Apple to reveal Apple Watch ‘Companion’ app for iPhone

14 Jan 2015

Apple will release a new Companion app for the iPhone to accompany its forthcoming Apple Watch wearable, slated for release in March.

The Companion app will manage settings for the Apple Watch applications and for interactivity between the iPhone and the Apple Watch.

Using the app users will be able to manage and organise applications on the Apple Watch Home screen.

For the aesthetically-minded a new Monogram feature will allow users o include a virtual, embedded stamp of 1-4 letters – such as your initials – directly onto the clock face of the Apple Watch.

According to 9to5Mac the Companion app will let fitness fanatics activate more granular fitness features such as stand reminders if you’ve been sitting or standing in the one place for too long. It also lets users toggle through different settings like calculate calories burned, step counts and fitness levels.

The Companion app will also let iPhone users see storage capacity on the Apple Watch in terms of photos, music and apps.

Glances, the feature that sends timely information to your watch, can be organised via your iPhone to shuffle through stock price, point change, percentage change or market cap information discreetly via the iPhone to your Apple Watch.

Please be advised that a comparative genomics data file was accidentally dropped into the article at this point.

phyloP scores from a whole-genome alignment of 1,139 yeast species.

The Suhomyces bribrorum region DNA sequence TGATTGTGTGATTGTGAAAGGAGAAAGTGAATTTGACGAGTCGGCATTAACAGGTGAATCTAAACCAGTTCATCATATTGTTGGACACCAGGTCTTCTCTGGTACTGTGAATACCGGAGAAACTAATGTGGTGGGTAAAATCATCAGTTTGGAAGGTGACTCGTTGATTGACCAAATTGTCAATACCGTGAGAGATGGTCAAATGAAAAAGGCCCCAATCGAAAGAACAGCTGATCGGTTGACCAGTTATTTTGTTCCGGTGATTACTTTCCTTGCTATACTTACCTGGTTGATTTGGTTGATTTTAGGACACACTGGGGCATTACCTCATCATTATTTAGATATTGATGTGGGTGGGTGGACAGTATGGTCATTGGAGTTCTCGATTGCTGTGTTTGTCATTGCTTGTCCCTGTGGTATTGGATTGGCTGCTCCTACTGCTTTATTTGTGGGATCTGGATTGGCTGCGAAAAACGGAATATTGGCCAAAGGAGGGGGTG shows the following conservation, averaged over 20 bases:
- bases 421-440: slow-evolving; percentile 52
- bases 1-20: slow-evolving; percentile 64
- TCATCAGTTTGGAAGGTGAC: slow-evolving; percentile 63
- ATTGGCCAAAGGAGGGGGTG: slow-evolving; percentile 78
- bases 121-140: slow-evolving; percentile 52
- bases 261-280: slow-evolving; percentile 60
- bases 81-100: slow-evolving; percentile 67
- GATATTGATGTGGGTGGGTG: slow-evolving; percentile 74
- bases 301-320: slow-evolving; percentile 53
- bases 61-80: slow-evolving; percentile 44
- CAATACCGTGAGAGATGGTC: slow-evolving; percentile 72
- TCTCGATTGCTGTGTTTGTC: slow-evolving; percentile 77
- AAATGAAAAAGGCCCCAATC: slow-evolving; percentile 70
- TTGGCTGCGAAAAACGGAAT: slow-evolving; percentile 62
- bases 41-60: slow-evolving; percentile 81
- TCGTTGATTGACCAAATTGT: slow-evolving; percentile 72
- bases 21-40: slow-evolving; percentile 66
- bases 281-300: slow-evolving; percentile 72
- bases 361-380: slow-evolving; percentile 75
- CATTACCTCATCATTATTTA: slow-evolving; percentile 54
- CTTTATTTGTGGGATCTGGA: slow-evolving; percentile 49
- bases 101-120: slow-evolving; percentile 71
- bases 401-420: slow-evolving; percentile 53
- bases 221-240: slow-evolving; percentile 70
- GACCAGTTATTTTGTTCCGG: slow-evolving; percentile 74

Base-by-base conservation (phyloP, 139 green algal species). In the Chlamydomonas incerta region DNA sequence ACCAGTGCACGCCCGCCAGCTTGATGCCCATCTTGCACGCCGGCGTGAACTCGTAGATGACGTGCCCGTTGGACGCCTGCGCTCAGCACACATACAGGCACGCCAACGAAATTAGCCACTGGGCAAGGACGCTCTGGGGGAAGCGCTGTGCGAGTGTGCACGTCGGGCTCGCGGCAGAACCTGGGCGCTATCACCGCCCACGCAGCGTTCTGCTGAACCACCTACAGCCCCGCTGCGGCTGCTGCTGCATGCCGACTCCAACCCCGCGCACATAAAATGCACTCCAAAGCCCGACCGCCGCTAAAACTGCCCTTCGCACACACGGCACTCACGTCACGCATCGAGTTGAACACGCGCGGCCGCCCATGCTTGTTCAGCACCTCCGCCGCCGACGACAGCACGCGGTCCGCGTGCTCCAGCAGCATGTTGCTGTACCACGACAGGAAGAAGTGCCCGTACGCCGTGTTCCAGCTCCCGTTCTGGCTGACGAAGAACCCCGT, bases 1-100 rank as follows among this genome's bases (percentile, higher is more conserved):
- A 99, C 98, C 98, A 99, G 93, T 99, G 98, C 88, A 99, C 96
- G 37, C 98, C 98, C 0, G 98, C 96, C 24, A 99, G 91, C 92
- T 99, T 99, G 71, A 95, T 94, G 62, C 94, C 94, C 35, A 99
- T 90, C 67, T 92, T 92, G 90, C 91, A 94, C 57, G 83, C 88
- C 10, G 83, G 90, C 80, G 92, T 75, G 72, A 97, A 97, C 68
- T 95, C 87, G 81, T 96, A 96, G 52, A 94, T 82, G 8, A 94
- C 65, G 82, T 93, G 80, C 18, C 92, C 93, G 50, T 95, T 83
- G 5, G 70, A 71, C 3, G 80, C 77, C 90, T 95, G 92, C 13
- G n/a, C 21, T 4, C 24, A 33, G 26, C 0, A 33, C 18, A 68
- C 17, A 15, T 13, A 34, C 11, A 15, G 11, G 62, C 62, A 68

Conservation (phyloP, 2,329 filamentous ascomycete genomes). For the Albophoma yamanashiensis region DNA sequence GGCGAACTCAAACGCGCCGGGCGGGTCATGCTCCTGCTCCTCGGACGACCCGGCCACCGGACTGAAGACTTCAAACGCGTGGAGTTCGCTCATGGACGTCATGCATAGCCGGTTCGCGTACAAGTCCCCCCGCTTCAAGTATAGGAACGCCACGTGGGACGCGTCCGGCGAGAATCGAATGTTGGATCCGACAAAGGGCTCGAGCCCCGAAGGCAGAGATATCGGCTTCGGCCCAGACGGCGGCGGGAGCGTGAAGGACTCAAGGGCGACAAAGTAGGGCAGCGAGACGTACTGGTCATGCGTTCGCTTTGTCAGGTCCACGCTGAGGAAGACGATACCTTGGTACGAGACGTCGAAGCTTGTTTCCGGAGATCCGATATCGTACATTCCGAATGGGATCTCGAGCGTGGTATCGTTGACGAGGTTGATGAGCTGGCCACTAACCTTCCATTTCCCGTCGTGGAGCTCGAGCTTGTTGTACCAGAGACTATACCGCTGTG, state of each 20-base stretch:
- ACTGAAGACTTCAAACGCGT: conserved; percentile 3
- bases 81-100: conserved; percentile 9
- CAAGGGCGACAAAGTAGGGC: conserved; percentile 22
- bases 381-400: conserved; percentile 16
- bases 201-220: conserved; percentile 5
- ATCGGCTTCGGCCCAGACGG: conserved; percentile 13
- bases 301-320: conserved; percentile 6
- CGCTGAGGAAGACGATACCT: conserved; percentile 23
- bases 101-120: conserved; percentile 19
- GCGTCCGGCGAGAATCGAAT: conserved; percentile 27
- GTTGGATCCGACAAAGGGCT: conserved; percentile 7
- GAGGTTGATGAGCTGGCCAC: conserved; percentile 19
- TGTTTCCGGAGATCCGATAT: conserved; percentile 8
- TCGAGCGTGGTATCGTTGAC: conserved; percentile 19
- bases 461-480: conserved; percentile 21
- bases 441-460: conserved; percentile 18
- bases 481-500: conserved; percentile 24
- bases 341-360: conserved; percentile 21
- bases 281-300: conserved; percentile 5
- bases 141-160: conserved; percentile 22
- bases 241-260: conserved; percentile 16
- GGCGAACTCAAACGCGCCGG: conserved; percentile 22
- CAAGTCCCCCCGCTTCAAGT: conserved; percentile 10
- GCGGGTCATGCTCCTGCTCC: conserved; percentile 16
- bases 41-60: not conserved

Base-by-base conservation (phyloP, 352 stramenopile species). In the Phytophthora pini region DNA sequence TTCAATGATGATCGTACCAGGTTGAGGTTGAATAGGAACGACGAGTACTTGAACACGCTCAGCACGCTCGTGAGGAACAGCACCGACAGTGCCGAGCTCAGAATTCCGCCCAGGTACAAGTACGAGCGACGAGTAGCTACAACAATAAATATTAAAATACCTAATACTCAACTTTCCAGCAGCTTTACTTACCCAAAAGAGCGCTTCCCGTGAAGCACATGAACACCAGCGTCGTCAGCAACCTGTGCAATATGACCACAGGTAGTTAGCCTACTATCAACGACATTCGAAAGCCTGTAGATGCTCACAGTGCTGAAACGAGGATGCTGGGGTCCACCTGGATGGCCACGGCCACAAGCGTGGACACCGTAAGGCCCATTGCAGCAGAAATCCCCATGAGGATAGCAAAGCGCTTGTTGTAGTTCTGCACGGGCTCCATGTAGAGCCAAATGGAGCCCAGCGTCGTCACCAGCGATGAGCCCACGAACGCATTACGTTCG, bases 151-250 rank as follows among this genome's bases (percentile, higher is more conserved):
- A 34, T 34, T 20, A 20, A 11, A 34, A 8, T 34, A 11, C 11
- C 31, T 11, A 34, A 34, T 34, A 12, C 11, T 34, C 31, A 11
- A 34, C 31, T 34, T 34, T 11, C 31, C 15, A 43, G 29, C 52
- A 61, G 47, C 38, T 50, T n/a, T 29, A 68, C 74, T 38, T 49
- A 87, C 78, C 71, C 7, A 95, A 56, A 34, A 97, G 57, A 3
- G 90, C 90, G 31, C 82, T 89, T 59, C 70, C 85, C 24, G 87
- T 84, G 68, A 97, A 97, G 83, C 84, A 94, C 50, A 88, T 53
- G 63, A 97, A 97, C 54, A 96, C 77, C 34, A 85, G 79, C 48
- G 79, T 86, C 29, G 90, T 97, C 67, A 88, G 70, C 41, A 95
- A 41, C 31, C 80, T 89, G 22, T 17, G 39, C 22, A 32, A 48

Sleight of hand tricks

It is understood that potential Apple Watch owners would be advised to clean up the apps on their iPhone and have them in a preferred order as this would be reflected on the Apple Watch when it is up and running.

Just like with the iPhone the Apple Watch will allow you to zoom the screen by double-tapping with two fingers and pan around.

Settings on the Companion app will also make it easier to reduce motion, control audio and change text settings.

In terms of security, users can set up a four-digit code that would work in tandem with Apple Pay for making transactions and they can also set up their iPhone to accept lengthier passwords to unlock the Apple Watch device, only if the watch is attached to your body.

John Kennedy is a journalist who served as editor of Silicon Republic for 17 years